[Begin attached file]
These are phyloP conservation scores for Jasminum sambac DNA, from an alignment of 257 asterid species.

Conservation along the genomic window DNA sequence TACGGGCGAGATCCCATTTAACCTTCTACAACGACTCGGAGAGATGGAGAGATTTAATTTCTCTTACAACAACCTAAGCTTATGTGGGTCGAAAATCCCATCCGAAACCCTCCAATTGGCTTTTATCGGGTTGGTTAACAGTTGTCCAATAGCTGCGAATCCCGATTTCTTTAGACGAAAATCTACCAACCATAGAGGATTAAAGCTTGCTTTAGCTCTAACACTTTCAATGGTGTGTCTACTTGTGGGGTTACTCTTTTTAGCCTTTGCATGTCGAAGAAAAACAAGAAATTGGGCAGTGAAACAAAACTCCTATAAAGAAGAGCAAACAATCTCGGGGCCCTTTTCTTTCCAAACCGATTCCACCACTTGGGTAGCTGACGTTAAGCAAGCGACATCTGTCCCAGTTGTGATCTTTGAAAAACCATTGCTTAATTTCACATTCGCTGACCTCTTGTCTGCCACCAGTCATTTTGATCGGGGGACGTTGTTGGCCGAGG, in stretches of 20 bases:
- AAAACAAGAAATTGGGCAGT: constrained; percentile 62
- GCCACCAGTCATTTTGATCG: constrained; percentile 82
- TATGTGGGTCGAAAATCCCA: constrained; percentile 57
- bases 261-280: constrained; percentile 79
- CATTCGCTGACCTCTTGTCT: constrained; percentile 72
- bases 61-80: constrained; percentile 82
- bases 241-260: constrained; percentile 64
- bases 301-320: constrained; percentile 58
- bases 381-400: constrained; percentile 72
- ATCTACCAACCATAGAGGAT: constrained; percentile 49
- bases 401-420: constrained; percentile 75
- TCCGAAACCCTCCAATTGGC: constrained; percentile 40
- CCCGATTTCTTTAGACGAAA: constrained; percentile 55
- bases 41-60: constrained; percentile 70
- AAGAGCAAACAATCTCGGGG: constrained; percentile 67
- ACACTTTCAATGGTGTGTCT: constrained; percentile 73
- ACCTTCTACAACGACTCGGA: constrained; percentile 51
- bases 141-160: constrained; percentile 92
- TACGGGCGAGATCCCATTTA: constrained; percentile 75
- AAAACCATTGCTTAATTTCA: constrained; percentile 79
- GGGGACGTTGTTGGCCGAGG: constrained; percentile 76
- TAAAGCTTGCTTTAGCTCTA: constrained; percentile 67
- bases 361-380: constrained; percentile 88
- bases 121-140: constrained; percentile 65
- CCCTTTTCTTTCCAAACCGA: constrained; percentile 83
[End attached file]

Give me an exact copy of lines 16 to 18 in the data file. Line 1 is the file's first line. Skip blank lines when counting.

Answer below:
- bases 41-60: constrained; percentile 70
- AAGAGCAAACAATCTCGGGG: constrained; percentile 67
- ACACTTTCAATGGTGTGTCT: constrained; percentile 73